So hopefully you’ve already read the article posted on flexibility exercises for golfers here. Now that you’re as limber as a Cirque du Soleil performer, you’re ready to get strong. This is where exercises for golfers is really important. Most people don’t think of golf as requiring much strength.
Although if you hit 150 balls at full effort at the driving range you’ll definitely have some sore muscles the next day.
The main areas that we look at strengthening are upper leg muscles and core. Even though a lot of the swinging happens with the arms, most of the power generated in a golf swing (and many other sports) comes from the hips and core. Imagine in the backswing that the body is being wound up like a rubber band.
The unwinding should start with the hips and pelvis then culminate in the arms and hands generating clubhead speed. As I stated last article, I am not a golf coach. If you are having difficulty with this concept it my be worth getting some lessons to look at technique.
Hip strengthening exercises for golfers
For golfers hip muscles are useful for 2 reasons. One is the generation of power, the other is surviving the 5-6 km walk (more like 8km when I play).
There are a bunch of muscles that surround the hip, but we are more interested in the bigger ones known as the gluteals. They have 2 jobs. One is to rotate the hip which is very useful in a golf swing, and the other is to pull the leg through when walking or running.
Glute strengthening exercises exist all over the internet and you can make it as complicated or as simple as you like. Here are 2 easy ones that we use frequently in the clinic:
1. Butt Burners on the Wall
Stand side on to the wall with your outside leg about 15cm away from the wall and your toes pointed towards the wall slightly. Bend the knee that is against the wall to 90 degrees so that your foot is in the air. Next, bend forwards at your hips with the knee you are standing on slightly bent.
Make sure you maintain a neutral spine position. From here push your leg touching the wall into the wall as hard as you can. After 10-20 seconds you should notice some burning in the glutes of the leg that you are standing on.
2. Single leg butt lifts
Lie on your back with your knees bent to 90° and your feet facing straight forward. Then bring one knee up towards your chest. From here lift your hips without rotating your spine until there is a straight line between your knee, hips and shoulders.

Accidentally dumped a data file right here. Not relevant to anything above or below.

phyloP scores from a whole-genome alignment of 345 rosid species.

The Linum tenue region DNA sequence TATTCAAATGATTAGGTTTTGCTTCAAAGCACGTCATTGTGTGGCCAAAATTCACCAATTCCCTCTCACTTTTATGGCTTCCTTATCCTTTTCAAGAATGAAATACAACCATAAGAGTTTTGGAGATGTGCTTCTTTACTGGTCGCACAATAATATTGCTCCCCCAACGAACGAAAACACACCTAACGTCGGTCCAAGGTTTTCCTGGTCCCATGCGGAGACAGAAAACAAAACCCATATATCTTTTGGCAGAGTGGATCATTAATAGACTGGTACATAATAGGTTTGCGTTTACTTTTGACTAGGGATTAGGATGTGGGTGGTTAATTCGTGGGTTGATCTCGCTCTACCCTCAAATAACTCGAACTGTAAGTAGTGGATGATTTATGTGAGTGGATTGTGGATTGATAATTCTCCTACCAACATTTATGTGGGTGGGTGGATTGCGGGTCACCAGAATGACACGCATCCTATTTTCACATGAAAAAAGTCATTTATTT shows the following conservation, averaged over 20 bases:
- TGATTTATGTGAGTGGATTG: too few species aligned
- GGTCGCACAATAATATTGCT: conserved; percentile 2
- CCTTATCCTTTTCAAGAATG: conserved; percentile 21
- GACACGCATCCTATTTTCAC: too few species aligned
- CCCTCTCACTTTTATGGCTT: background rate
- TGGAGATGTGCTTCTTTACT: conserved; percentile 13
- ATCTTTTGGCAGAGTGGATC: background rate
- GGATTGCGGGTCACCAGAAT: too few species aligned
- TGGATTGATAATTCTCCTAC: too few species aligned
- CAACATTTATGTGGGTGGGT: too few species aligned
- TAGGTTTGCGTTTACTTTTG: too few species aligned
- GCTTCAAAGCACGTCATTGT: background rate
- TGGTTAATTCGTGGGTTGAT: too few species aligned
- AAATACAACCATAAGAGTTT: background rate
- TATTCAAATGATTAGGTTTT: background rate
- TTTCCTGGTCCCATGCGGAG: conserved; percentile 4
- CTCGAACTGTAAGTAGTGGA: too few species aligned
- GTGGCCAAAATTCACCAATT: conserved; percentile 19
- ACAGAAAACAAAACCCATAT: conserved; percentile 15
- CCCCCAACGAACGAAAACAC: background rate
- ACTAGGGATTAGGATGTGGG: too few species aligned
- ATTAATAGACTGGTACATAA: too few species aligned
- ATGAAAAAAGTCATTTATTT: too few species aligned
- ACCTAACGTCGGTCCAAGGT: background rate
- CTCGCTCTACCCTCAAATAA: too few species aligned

Make sure you keep both hips at the same height. Lots of people cheat on this one by allowing the pelvis to twist.
If this is too hard you can always start with 2 legs and work your way up to one leg. If it is too easy try looping a TheraBand around both knees to make your hip stabilisers work harder.
Core strengthening exercises for golfers
Core muscles are a fairly broad term that applies to most of the muscles in the abdomen and spine region. We don’t need a photogenic six pack to have a good golf swing. This is obvious when you look at various body shapes on the pro tour. What we do need is good back extensors and obliques.
The back extensors help maintain a good posture in your stance and throughout the swing. Obliques have the primary job of rotating the thorax which is important for a golf swing trying to generate power. If you can build up strength in these muscle groups you will be less likely to develop fatigue in your swing towards the end of a round.
Again, there are numerous ways all over the internet of strengthening these muscle groups. However I particularly like the ones that mimic a golfing position. This isn’t just for fun, but more so because muscles adapt to the position that they are being strengthened in.
3. Bent over rows
This exercise is more for the low back musculature, or lumbar extensors.
Firstly, loop a TheraBand around a bed or table leg. If you don’t have a TheraBand you can always use 2 hand weights or even a backpack with some heavy objects in it. Stand in your golf stance position, being particularly conscious of maintaining a neutral spine.
Whilst holding the TheraBand pull your elbows back and squeeze your shoulder blades together. After a few repetitions you will notice fatigue starting to occur in your shoulder blade stabilisers but also low back and leg muscles as they fight to hold the swing posture.
4. Band rotations
Band rotations are a great exercise for the entire core but particularly the obliques. Again, it is beneficial to be training them in a golfing movement plane.
Tie the TheraBand to the base of the bed or table. Next, adopt your golf stance with the band pointing towards 3 o’clock. Make sure you hold the band as if you are holding a golf club. The movement is a follow through motion of a golf swing.
If it helps you visualize you are more than welcome to hold a golf club at the same time. Once you have repeated this motion to fatigue you can turn around, face the band towards 9 o’clock and practice a backswing type motion.
Obviously one direction of movement works far harder in a golf swing than the other. Lets face it, the backswing is quite gentle compared to the downstroke and follow through. However for the sake of muscular symmetry I would always suggest working out both sides evenly.
With any strength training program the magical volume of exercise is 3 sets to fatigue, 2-3 times per week, spaced evenly throughout the week.
As with any exercise regime if you are getting pain or having considerably difficulty for some reason it is worth while consulting your physiotherapist to figure out the cause.
Also be aware that in certain medical conditions, such as high blood pressure, it is recommended that you check with your GP prior to starting a new exercise program.